1st International IUPAC Symposium on Trace
Elements in Food, 9-11 October 2000, Warsaw, Poland
> Back to Calendar
This first Symposium on Trace Elements in Food was initiated by
the IUPAC Commission on Food (VI.5) and organized by the Polish
Academy of Sciences, the Warsaw University of Technology, the Polish
Food Technologists Society, and the Institute of Agriculture
and Food Biotechnology. The Symposium, whose Organizing Committee
was chaired by Prof. Barbara Szteke, attracted 128 participants
from 27 countries.
|Organizing committee of the 1st
International IUPAC Symposium on Trace Elements in Food, left
to right: Prof. Maciej Jarosz, Warsaw University of Technology;
Prod. Ewa Bulska, Warsaw University of Technology; Prof. Barbara
Szteke, Institute of Agricultural and Food Biotechnology; Dr.
Renata Jedrzejczak, Institute of Agricultural and Food Biotechnology;
and Prod. Adam Hulanicki, Warsaw University.
The program featured 16 plenary and invited papers, which were
supplemented by an additional 10 selected oral presentations. There
were also 52 posters, with an accompanying small scientific manufacturers
exhibition. The truly interdisciplinary nature of the symposium
can be seen from the program, which covered sources and translocation
of trace elements in the trophic chain; trace elements in food (occurrence
and function); interaction of trace elements with other compounds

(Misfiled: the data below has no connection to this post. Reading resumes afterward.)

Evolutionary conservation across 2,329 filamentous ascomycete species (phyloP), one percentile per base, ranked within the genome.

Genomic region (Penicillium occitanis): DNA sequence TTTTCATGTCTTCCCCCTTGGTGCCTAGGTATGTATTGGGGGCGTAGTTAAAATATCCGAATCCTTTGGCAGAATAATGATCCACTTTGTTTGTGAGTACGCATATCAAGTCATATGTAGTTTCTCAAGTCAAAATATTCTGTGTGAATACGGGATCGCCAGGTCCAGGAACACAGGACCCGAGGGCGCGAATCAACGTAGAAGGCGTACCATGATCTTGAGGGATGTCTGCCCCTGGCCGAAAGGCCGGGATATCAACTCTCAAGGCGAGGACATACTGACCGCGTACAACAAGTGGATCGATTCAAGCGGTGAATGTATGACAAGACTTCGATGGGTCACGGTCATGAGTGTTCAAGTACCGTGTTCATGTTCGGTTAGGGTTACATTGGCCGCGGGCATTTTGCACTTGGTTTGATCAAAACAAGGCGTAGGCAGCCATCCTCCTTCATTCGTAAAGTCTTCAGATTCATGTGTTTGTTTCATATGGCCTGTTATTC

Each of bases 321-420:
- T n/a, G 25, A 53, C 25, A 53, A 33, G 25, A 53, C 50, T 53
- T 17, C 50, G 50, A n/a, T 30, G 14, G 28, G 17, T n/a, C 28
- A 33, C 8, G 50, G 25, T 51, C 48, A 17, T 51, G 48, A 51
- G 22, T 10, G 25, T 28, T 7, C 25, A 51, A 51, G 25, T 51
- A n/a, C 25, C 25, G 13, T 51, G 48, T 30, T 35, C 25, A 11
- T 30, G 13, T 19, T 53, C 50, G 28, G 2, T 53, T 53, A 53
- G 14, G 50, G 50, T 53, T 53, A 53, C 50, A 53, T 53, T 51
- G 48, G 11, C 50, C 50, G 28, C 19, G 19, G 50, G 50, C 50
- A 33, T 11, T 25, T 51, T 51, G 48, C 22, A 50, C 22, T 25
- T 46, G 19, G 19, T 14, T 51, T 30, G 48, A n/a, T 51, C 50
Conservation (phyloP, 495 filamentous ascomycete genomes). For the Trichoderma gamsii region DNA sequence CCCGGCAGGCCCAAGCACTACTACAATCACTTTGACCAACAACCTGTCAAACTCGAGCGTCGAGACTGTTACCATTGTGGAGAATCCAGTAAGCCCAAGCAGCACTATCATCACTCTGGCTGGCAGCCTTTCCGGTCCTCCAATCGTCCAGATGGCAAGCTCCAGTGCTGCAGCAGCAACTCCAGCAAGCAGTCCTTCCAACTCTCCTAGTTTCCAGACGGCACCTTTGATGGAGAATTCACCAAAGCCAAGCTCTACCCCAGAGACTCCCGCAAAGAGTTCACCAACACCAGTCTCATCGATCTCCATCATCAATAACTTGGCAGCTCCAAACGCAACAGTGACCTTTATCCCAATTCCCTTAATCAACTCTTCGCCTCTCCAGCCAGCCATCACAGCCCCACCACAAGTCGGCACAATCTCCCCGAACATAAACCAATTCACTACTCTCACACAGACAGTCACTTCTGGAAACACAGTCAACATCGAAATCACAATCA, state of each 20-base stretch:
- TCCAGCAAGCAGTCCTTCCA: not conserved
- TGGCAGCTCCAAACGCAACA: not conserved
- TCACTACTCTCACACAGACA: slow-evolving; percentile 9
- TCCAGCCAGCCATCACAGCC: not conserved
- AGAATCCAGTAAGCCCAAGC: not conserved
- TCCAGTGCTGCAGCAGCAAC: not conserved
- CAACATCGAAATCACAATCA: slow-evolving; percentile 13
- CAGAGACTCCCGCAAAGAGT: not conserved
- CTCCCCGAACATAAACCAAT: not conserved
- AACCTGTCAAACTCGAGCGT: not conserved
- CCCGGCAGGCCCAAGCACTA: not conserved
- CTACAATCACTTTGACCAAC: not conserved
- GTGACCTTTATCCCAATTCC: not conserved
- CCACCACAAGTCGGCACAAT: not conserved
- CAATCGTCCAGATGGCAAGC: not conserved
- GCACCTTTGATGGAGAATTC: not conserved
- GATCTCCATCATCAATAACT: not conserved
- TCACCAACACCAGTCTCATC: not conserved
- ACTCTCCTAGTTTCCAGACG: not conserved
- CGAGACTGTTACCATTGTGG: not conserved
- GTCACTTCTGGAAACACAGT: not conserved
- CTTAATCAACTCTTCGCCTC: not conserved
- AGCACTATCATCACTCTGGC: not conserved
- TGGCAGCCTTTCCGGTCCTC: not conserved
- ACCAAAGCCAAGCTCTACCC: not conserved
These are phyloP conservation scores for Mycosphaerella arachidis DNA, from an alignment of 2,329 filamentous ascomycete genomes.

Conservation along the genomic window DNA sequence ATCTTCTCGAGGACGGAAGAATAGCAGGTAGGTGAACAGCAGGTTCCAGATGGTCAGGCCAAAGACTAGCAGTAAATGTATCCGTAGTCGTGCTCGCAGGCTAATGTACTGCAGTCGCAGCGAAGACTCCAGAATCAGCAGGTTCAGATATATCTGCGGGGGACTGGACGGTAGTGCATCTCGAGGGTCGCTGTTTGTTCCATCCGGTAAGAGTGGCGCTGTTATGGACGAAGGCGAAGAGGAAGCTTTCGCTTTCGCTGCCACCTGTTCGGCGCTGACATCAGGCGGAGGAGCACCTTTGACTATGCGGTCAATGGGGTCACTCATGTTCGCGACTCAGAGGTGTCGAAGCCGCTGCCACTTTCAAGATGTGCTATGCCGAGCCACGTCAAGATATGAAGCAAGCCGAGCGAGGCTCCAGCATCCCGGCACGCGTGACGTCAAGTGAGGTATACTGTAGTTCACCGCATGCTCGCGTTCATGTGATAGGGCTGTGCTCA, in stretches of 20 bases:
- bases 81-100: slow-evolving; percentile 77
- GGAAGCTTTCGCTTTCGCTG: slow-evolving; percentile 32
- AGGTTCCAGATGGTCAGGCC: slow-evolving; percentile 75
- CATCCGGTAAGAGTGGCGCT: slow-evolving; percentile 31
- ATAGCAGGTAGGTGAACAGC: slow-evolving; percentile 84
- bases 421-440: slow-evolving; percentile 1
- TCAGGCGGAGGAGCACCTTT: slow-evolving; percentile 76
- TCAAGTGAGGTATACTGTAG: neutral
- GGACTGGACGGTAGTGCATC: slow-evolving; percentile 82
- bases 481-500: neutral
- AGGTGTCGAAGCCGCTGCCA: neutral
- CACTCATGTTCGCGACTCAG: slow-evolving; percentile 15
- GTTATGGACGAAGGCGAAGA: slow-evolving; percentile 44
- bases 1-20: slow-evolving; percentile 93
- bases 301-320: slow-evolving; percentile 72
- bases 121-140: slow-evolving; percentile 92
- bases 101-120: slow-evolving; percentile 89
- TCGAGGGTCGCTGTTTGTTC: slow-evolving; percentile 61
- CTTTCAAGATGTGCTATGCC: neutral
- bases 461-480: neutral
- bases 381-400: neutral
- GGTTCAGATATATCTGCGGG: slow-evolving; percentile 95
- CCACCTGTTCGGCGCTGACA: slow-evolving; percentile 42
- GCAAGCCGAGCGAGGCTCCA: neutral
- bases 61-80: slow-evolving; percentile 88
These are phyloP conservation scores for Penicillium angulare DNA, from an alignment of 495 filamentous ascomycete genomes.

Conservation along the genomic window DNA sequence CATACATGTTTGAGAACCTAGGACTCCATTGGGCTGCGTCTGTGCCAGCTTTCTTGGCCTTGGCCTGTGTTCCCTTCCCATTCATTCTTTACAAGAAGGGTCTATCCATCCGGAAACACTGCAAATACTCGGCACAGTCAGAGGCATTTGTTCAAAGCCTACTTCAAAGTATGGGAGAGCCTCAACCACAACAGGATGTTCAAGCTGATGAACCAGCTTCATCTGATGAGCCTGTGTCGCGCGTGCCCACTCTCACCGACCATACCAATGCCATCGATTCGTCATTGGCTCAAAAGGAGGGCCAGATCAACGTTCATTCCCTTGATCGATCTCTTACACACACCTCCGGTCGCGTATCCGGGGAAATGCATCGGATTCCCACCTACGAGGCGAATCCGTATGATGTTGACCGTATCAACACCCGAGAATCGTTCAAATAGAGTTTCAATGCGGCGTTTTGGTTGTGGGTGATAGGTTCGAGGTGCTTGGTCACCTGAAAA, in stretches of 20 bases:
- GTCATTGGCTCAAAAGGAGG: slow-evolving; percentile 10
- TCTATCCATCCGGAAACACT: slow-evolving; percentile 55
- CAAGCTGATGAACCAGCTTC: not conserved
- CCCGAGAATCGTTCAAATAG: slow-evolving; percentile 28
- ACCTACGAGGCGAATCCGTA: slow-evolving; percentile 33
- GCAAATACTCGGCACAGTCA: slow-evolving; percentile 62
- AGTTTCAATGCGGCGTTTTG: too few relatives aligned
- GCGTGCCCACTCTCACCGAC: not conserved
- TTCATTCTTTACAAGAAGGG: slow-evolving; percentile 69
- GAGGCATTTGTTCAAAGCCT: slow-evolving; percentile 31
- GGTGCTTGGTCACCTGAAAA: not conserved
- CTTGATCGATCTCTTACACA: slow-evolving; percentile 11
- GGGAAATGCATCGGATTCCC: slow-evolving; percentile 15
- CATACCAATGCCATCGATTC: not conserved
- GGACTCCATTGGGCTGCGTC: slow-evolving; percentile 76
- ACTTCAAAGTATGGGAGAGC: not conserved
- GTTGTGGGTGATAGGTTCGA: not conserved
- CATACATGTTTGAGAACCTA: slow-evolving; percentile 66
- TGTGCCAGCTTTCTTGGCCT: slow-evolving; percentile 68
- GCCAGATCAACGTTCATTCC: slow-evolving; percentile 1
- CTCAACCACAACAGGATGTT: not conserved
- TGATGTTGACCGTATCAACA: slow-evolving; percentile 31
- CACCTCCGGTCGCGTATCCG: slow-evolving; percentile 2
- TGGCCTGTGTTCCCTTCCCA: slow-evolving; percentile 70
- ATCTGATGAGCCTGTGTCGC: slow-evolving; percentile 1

(toxicological and nutritional aspects); trace element speciation
in food and its implications for human health; advances in methods
for analyzing trace elements in food matrices; and quality assurance
and reference materials for the analysis of trace elements in food.
Of particular note among the presentations were those that provided
an insight into areas of future development, for example, tackling
the question of how far we are today and where we are going with
international legislation on trace elements as contaminants in food.
The extent to which the uptake of Cu, Se, Zn, Ni, Mo, and Cr fulfils
dietary needs was assessed with respect to the Austrian diet. The
use of stable isotopes to determine bioavailability of trace elements
was assessed, as was speciation of trace elements in terms of what
we presently know and what we need to know for the future. Finally,
the important area of measurement in food was discussed from a metrology
viewpoint, as was the question of traceability in food measurements.
The proceedings of the symposium, edited by Prof. Szteke and including
the oral contributions, will be published before the end of 2001
as a Special Issue of Food Additives and Contaminants.
The Commission on Food (VI.5) will be disbanded by the time of
the next symposium, owing to the upcoming restructuring of IUPAC.
It is hoped, however, that the success of this first symposium will
lead to a second symposium, which probably will be hosted by the
Institute for Reference Materials and Measurements (IRMM) in Geel,
Belgium in 2003.
Prof. John Gilbert
Chairman, IUPAC Commission on Food (VI.5)
Ministry of Agriculture, Fisheries, and Food
Central Science Laboratory
Sand Hutton, York, England, UK